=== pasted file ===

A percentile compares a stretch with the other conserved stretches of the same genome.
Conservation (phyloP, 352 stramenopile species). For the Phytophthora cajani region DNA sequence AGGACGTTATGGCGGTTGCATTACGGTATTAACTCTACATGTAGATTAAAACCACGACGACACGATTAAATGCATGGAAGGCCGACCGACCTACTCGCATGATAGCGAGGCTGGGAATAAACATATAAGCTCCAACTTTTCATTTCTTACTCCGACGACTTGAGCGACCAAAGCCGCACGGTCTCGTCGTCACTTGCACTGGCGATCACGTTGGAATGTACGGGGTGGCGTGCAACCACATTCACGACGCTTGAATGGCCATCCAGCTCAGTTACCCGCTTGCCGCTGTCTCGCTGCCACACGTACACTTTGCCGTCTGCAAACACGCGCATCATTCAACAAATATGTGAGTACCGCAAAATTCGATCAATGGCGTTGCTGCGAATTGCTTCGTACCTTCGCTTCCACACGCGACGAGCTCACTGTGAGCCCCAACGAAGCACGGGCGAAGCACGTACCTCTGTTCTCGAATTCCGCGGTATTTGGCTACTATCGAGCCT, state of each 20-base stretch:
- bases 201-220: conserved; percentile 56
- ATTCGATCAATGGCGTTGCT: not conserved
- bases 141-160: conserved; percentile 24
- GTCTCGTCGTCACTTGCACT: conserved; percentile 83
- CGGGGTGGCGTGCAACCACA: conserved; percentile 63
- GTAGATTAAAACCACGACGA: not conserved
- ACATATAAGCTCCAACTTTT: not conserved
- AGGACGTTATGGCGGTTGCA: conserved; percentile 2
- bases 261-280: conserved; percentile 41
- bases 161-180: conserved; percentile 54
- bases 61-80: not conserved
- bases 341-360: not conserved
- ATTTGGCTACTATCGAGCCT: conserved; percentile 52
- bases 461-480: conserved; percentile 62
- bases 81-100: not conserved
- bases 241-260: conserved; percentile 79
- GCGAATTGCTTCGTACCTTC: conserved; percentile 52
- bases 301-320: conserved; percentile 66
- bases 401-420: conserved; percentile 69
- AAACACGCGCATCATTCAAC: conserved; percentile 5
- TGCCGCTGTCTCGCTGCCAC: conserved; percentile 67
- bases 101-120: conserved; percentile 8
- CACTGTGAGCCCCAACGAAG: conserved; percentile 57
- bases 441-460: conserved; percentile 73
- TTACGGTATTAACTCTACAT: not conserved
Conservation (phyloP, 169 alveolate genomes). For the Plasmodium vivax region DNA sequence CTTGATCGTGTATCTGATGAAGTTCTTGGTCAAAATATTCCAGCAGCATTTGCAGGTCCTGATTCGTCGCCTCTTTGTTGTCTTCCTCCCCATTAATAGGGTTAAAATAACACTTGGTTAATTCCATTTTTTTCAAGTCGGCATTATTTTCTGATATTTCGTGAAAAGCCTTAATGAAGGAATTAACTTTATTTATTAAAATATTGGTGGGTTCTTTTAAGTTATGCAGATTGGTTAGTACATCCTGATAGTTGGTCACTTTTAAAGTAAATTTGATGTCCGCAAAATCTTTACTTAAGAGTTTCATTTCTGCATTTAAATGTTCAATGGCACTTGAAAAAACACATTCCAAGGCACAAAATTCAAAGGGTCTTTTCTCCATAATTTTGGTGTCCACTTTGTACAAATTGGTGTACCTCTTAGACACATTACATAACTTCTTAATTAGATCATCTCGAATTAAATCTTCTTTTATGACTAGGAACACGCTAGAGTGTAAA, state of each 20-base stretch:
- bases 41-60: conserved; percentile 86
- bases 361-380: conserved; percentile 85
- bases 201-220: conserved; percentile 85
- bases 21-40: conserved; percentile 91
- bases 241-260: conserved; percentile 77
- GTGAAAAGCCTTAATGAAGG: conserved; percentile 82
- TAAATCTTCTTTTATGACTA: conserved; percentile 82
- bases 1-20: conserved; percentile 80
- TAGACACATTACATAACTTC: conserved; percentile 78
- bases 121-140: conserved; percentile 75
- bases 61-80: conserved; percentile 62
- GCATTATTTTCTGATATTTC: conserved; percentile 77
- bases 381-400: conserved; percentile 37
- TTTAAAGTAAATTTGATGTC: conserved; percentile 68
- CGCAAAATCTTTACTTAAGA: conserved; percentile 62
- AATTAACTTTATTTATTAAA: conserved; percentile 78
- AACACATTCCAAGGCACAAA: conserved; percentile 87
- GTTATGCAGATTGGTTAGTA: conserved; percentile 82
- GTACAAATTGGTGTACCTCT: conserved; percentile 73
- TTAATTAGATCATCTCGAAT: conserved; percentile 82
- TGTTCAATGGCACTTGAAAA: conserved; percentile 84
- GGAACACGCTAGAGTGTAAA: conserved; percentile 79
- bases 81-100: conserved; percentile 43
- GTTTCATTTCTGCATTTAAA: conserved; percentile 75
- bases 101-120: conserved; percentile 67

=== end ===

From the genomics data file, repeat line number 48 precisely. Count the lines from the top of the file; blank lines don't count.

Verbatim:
- TTAATTAGATCATCTCGAAT: conserved; percentile 82